Try this. Type the following question into Google’s search engine: Is global warming…. After the first 6 letters, Google offers you this choice of questions: Is global warming real? And, Is global warming a hoax? Even worse than the biased questions is the stream of ‘fake news’ and climate sceptic web pages you are directed to. How did the climate-denying right come to dominate Google’s space so effectively? It’s a bun fight out there on the web, and climate science is losing hands down.
As the Greener Jobs Alliance reports in its latest Newsletter, 7 of the top 10 sites Google offers in reply to the question Is global warming real were in denial, or at best climate sceptic. Only one was a reputable climate science research centre, the US-based National Aeronautics and Space Administration (NASA). NASA provides a wealth of online, peer reviewed information. It was the only site to report that, ‘Scientific evidence for warming of the climate system is unequivocal,’ quoting evidence from the UN’s Intergovernmental Panel on Climate Change.
Google ranked these pages above NASA:
- A misinformed article in the Daily Express in June 2015, reporting that, ‘Global Warming is the greatest scam in history…because it has been categorically proved not to exist.’ Apparently, polar ice is ‘increasing.’
- ConserveEnergy, a climate sceptic site with the headline, Is global warming real: Top five arguments in favour and against it? This website manages to nicely mash up the data and lead the reader to believe that there is as much doubt as certainty about the very existence of global warming. It fails to mention the key fact that rising levels of CO2 are linked to our consumption of fossil fuels. But then you notice ConserveEnergy links across to oil company ConocoPhillips, which, to hazard a guess, and forgive the scepticism, may fund it. And that’s where you find handy links to troubling US-based sites like TownHall.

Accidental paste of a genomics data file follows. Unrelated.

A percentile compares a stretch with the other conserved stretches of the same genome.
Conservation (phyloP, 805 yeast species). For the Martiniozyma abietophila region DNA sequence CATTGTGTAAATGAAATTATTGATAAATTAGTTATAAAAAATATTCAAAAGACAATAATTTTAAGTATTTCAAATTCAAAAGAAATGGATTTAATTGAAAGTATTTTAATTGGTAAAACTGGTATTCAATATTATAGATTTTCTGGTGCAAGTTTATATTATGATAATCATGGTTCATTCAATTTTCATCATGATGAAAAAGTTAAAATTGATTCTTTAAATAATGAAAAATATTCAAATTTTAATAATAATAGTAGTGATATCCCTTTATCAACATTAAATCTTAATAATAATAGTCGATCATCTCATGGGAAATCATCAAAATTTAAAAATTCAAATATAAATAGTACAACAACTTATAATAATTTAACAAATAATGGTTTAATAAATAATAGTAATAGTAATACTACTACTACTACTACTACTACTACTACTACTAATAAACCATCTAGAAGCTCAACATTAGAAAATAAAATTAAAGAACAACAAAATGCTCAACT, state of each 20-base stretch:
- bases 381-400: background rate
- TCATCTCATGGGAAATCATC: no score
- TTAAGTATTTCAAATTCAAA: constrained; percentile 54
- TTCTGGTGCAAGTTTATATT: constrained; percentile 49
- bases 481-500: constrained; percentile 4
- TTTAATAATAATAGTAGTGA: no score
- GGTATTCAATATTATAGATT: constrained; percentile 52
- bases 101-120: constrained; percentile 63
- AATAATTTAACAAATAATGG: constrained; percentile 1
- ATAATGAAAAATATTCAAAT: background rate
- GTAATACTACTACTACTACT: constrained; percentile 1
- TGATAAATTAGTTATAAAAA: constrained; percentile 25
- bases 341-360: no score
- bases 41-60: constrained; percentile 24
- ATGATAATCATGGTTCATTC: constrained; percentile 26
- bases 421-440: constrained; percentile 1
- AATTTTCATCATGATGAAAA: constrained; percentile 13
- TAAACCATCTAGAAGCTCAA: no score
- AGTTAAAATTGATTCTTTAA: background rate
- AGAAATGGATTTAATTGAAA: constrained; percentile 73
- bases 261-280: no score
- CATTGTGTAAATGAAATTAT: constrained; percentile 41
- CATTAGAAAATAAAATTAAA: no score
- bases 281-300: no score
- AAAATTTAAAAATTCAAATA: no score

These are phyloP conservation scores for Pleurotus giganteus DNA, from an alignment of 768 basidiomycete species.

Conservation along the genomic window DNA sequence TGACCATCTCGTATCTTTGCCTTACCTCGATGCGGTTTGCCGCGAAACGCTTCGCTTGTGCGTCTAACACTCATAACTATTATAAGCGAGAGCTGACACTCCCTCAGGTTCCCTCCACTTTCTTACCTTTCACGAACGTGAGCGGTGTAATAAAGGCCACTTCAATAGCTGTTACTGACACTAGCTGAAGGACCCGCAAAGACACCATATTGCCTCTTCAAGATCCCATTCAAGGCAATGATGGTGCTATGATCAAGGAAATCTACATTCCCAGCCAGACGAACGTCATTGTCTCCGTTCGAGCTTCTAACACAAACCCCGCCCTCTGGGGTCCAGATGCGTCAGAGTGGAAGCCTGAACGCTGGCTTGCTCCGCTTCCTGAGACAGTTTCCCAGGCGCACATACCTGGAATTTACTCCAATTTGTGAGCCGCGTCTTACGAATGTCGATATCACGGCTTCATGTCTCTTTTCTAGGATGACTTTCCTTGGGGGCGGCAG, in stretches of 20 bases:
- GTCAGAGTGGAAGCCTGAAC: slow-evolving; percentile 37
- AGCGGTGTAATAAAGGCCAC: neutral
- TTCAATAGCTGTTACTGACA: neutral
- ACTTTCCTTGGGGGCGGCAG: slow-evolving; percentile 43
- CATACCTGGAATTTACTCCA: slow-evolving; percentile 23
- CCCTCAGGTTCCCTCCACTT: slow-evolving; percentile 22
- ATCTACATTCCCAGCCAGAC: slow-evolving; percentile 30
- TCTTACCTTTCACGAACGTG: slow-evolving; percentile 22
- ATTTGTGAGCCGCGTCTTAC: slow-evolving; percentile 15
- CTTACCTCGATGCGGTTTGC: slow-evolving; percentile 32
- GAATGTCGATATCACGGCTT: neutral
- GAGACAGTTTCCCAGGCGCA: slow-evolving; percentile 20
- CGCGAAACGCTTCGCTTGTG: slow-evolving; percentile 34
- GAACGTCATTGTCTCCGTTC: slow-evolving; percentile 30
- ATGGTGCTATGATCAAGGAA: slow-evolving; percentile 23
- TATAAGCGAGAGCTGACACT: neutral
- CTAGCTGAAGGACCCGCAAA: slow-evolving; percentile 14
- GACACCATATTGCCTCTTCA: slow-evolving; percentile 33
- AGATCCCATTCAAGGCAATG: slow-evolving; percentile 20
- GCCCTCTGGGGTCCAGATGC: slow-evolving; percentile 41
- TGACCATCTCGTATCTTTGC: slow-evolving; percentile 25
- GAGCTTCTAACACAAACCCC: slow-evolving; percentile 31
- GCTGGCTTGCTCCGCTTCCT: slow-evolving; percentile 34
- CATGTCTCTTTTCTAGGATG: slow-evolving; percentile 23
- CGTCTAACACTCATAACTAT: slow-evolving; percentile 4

- TownHall: which offers ‘scientific reasons’ why global warming isn’t happening. ConocoPhillips advertises on this site
So how did Google fail to give due and appropriate prominence to any of the reputable climate change research centres based in the UK, like the Grantham Institute, the Hadley Centre, or the Committee on Climate Change, or the daily bulletin from the Energy and Climate Information Unit?
And when the Greener Jobs Alliance began a similar search, Is climate change … ? It was offered the choice of Is climate change a hoax? All of Google’s 11 answers were climate sceptic. Try this one:
- GlobalClimateScam: Top Ten Reasons Climate Change is a Hoax – ‘Arctic sea ice has also made a nice comeback in 2014. If you look at the satellite data, 2014 was not the warmest year ever, in fact there has been no global warming for over 18 years.’
Google tells us that its search engine uses a computer programme with an algorithm, or set of rules. Google says it looks: